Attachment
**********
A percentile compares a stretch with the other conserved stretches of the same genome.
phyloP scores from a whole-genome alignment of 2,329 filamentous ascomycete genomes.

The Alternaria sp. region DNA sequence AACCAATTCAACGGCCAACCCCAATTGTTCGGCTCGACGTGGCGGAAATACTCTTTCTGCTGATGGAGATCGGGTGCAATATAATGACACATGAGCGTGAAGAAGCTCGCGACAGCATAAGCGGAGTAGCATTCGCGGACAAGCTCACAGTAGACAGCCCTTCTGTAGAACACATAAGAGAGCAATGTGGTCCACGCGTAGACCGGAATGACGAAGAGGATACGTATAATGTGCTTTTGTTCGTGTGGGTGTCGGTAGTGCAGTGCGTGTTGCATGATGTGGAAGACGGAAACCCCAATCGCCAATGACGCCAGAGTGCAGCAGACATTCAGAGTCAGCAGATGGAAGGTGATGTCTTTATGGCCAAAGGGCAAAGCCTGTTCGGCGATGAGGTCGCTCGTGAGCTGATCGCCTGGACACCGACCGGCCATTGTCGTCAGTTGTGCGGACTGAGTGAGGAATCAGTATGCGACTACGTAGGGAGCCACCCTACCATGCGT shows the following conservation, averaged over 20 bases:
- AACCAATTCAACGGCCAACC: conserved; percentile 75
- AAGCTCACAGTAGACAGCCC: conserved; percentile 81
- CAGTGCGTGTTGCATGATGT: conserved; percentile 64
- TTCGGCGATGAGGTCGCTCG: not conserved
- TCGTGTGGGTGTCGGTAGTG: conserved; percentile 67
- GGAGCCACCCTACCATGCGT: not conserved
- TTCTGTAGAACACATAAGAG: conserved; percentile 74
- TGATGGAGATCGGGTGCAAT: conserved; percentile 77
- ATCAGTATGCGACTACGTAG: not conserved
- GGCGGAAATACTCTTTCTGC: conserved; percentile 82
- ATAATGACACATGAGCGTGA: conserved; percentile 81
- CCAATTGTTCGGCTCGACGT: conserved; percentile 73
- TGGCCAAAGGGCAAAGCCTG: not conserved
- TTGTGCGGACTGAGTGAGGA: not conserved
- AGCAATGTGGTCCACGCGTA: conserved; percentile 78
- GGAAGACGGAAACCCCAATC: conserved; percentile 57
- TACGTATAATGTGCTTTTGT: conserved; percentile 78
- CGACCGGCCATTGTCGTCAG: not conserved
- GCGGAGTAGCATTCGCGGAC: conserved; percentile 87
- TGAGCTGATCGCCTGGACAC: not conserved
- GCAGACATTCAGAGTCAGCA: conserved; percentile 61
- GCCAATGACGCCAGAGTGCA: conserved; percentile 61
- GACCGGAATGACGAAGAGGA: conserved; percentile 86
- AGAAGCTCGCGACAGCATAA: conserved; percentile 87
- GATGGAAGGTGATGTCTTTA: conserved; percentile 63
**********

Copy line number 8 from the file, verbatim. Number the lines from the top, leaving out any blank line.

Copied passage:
- TCGTGTGGGTGTCGGTAGTG: conserved; percentile 67